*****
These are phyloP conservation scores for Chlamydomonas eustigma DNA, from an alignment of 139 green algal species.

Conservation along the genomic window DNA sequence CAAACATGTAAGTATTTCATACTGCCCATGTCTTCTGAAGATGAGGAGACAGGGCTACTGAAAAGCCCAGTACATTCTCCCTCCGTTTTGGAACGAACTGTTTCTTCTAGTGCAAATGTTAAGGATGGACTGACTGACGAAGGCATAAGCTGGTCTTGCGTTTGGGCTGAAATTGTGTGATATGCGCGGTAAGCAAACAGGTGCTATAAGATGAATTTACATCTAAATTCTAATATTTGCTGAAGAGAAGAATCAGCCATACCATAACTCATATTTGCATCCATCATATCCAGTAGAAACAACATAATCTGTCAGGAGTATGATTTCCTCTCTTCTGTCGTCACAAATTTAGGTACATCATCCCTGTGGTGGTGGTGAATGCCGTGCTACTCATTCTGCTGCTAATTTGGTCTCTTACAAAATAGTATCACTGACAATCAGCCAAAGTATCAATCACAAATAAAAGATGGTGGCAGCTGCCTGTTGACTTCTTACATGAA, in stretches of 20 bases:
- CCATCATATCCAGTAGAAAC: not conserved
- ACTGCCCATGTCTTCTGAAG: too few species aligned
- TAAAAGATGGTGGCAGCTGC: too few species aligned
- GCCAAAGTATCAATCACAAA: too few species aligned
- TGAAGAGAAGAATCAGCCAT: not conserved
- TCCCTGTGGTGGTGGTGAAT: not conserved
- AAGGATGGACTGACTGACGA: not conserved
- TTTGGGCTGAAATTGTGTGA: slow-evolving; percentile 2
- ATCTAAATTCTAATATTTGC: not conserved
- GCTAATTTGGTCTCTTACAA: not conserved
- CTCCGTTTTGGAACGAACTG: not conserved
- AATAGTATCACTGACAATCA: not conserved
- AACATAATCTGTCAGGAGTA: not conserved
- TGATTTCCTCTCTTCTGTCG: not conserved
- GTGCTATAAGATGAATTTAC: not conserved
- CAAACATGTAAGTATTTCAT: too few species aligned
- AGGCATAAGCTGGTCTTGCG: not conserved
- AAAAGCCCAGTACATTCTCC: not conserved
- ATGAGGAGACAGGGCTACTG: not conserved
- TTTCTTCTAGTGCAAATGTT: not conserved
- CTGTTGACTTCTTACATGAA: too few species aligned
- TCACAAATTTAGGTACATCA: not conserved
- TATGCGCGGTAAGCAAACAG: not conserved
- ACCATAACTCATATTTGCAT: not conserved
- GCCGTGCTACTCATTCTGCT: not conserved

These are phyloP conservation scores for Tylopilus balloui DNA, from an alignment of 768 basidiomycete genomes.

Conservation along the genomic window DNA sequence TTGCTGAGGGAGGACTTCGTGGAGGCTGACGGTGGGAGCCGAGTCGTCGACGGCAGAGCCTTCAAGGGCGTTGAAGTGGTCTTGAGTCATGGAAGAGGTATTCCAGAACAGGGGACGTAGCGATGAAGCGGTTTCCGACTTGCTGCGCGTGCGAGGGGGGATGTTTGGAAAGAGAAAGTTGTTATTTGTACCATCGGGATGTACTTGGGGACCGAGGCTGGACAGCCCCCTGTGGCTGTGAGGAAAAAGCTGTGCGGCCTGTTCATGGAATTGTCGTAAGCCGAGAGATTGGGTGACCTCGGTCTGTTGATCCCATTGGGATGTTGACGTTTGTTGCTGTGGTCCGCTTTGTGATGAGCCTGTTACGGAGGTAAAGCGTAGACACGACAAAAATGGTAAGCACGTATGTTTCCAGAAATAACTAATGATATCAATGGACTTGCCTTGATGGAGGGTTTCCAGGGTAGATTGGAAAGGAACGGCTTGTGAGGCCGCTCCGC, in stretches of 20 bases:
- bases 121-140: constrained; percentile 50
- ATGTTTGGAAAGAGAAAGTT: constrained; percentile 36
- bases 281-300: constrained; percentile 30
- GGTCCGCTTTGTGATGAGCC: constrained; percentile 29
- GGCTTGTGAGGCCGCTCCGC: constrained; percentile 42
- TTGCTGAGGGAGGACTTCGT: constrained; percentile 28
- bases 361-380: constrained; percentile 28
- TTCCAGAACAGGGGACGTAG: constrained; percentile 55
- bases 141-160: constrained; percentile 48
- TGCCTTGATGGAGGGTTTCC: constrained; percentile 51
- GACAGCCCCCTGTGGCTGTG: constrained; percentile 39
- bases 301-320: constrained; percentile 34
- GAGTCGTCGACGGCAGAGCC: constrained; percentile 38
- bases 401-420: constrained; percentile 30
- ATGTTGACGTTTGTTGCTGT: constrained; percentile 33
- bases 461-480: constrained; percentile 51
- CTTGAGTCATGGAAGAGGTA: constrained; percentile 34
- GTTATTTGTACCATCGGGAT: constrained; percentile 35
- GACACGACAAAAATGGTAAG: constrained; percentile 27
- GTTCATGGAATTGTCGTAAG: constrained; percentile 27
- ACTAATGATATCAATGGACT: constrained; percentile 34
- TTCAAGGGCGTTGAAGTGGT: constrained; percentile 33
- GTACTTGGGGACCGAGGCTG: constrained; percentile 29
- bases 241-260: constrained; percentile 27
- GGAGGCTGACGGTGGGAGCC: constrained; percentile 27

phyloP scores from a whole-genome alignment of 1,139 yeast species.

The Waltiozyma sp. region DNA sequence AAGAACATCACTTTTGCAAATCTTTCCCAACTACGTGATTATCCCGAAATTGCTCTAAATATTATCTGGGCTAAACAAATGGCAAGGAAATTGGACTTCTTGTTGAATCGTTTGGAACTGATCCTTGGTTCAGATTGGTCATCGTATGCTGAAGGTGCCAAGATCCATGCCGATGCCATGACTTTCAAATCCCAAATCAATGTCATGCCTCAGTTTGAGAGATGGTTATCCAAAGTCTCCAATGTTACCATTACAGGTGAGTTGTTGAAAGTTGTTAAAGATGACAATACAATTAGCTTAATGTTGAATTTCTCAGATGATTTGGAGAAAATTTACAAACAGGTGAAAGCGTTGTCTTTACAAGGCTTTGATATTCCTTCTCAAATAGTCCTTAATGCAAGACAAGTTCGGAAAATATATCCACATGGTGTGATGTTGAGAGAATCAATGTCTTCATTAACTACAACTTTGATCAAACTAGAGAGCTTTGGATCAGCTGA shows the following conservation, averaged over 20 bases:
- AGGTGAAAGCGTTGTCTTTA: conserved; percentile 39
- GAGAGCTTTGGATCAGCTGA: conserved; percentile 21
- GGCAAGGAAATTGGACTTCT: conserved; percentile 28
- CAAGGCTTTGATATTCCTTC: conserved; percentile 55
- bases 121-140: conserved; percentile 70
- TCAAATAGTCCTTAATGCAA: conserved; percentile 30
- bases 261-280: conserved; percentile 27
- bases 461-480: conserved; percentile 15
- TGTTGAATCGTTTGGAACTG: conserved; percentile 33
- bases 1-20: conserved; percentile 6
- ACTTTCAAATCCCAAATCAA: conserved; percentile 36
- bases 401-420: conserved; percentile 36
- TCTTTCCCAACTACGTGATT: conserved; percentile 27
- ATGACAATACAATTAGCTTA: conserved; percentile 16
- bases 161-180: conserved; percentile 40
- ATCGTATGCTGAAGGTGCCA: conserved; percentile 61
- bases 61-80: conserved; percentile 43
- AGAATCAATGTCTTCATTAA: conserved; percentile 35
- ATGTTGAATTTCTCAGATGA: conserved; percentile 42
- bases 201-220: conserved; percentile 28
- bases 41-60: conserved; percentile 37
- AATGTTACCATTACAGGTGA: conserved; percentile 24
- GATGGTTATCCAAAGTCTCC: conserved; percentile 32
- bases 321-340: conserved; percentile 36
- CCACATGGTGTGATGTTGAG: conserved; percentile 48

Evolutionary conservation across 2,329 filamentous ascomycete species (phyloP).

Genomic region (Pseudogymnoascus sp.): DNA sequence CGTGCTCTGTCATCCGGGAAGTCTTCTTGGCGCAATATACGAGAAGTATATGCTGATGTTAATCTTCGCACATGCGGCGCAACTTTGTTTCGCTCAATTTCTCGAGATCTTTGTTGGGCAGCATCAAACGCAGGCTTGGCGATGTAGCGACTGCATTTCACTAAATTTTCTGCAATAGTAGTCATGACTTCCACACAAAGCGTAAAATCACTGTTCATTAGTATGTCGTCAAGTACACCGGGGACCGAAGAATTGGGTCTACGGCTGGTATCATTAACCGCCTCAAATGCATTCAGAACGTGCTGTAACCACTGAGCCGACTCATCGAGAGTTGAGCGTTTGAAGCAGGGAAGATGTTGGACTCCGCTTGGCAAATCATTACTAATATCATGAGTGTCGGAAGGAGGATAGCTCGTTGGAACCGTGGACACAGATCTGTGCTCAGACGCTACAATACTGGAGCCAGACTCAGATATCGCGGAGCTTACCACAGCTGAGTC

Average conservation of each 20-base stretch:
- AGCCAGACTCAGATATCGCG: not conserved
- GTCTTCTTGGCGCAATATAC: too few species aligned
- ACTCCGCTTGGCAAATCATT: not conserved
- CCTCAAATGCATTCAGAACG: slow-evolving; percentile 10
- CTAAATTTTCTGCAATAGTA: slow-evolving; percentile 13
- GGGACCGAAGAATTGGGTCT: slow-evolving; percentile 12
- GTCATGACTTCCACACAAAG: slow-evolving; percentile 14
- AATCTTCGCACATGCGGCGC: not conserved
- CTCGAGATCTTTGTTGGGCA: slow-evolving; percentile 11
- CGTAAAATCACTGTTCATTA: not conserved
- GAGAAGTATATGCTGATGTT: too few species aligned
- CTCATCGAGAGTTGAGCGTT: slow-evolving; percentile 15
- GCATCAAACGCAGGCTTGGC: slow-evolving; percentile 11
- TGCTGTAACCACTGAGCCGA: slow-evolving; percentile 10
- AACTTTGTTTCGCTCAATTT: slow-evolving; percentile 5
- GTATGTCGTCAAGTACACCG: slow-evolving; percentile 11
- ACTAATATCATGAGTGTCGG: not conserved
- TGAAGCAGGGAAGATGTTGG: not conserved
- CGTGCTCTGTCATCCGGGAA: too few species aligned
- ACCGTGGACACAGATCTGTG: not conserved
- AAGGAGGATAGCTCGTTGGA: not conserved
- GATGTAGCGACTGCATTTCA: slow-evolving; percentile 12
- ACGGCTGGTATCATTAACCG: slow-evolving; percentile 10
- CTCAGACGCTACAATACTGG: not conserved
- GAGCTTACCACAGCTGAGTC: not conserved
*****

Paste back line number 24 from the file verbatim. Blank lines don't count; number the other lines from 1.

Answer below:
- TCACAAATTTAGGTACATCA: not conserved